By this time next week, Sprint (S) will no longer be part of the S&P 500, the most important benchmark for the biggest equity market in the world.
What did the wireless service provider do to deserve such an ignominious fate?
Sprint is selling the bulk of itself to Japanese telecom Softbank (SFTBY). Once the deal is done, Sprint will no longer meet certain criteria to be included in the S&P 500. No biggie, really.
You see, it turns out that among the many characteristics a stock must have for inclusion in the benchmark index, one is that its public float — or shares available for trading on the open market — must be at least 50%.
But then, there are all sorts of hurdles an equity must clear to be considered for membership in the S&P 500, including a U.S. domicile, a market capitalization of at least $4.6 billion and four straight quarters of as-reported profitability.
There are a bunch more peculiarities to the S&P 500, which got us thinking about how little most of us know about the key gauge of U.S. stock market performance. Here are five things you probably didn’t know about the S&P 500:
- The S&P 500 is not comprised of the 500 largest companies listed on U.S. markets — not by market cap, revenue or profits. Rather, the S&P 500 is selected by committee. A stock has to meet certain requirements like those touched on above, but after that, inclusion in the index is somewhat subjective. The committee strives to make the index “reflect the U.S. equity markets and, through the markets, the U.S. economy.” As currently constructed, the S&P 500 covers about 75% of the U.S. market by value.
- As part of its efforts to reflect the markets and, by extension, the U.S. economy, the S&P 500 is broken down into 10 major sectors: Consumer Discretionary, Consumer Staples, Energy, Financials, Healthcare, Industrials, Information Technology, Materials, Telecommunications Services and Utilities. Tech is currently the biggest part of the S&P 500, accounting for 17.8% of the gauge’s total market cap. Financials come in second with 16.7%. The smallest sectors are Telecoms, at just 2.8% of the index, then Materials and Utilities at 3.3% each.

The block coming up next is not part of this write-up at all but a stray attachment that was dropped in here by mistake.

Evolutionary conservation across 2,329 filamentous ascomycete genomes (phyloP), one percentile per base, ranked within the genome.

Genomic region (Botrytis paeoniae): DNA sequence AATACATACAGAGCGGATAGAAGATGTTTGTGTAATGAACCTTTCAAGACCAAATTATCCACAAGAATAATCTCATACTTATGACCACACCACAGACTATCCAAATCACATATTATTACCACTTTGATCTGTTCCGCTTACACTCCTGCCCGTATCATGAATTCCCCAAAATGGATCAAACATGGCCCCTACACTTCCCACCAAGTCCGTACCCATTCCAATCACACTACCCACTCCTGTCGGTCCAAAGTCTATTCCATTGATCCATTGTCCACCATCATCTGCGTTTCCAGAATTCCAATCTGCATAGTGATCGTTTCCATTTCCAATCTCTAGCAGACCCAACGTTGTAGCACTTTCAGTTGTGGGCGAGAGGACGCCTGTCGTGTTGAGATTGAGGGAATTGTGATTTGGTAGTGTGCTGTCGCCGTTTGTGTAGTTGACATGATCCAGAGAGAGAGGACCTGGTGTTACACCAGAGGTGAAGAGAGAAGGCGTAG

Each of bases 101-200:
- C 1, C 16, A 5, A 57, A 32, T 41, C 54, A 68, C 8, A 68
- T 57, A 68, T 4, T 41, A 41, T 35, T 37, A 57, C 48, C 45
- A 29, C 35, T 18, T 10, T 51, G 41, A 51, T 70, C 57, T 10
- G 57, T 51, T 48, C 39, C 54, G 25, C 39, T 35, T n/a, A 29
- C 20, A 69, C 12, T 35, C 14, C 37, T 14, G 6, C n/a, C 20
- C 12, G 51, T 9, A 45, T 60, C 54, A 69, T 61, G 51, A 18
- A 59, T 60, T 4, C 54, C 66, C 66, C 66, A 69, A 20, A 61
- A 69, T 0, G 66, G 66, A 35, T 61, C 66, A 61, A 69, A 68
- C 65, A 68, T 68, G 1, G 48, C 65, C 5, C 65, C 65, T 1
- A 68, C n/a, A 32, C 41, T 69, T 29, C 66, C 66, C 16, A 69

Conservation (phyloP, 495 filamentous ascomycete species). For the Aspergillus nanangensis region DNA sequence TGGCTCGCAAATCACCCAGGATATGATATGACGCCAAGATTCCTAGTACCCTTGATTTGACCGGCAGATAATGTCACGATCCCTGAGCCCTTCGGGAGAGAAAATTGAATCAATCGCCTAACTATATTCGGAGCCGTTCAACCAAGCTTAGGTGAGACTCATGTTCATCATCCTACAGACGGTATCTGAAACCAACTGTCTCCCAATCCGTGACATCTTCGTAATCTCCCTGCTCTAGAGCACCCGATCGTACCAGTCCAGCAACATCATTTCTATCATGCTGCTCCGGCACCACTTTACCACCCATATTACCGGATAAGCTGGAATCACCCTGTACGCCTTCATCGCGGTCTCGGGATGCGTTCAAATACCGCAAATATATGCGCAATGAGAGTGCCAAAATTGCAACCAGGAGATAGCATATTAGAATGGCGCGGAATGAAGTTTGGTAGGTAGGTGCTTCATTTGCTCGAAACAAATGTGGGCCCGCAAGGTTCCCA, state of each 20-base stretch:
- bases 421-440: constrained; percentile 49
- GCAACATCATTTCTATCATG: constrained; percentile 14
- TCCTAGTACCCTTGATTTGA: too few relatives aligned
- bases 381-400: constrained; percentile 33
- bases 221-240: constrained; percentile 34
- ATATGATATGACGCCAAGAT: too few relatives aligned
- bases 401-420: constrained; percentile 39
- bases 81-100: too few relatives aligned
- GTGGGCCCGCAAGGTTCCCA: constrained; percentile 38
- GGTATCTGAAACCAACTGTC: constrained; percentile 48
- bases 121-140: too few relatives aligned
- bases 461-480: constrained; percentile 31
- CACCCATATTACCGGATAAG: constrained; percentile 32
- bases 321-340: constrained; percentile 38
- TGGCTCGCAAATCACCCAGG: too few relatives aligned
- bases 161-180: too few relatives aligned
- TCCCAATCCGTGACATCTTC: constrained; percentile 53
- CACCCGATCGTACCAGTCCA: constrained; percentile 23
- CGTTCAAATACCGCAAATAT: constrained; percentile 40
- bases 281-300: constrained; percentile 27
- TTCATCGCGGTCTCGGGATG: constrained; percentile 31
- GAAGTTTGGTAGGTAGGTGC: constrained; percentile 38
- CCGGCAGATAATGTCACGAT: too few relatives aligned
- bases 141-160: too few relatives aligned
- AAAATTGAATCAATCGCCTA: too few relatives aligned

- The S&P 500’s best year was much better than its worst year. The index traces its history back to 1923, when it was based on just 90 stocks. It didn’t expand to become the S&P 500 until 1957. The single-best year for the S&P 500 in its current incarnation was set in 1958, when investors enjoyed a price gain (excluding dividends) of 43%. Unfortunately, the year the index posted its worst yearly loss is still very much fresh in investors’ minds: It lost 38% in calendar year 2008.
- In many circles, the Dow Jones Industrial Average still remains a more popular way of talking about the U.S. stock market than the S&P 500. But professionals don’t have much use for the blue-chip index as a gauge of U.S. equities. It only contains 30 companies, for one thing. More importantly, the Dow doesn’t have nearly the same sway in the constellation of index funds, ETFs, options and other products. More than $5.58 trillion is benchmarked to the S&P 500. Meanwhile, in the options market, the E-mini S&P 500 is the most popular equity index futures contract in the world.
- The S&P 500 is nowhere near its real all-time high. Yes, the index notched a new record close of 1669 on May 21, making back everything it lost in the 2008-09 crash and then some. But after adjusting for inflation — which is a must for anyone investing for retirement — the S&P 500 hit its real all-time high of 1995 back in August 2000, according to economist Robert Shiller. That’s a whopping 23% higher than where the index trades today.
As of this writing, Dan Burrows did not hold a position in any of the aforementioned securities.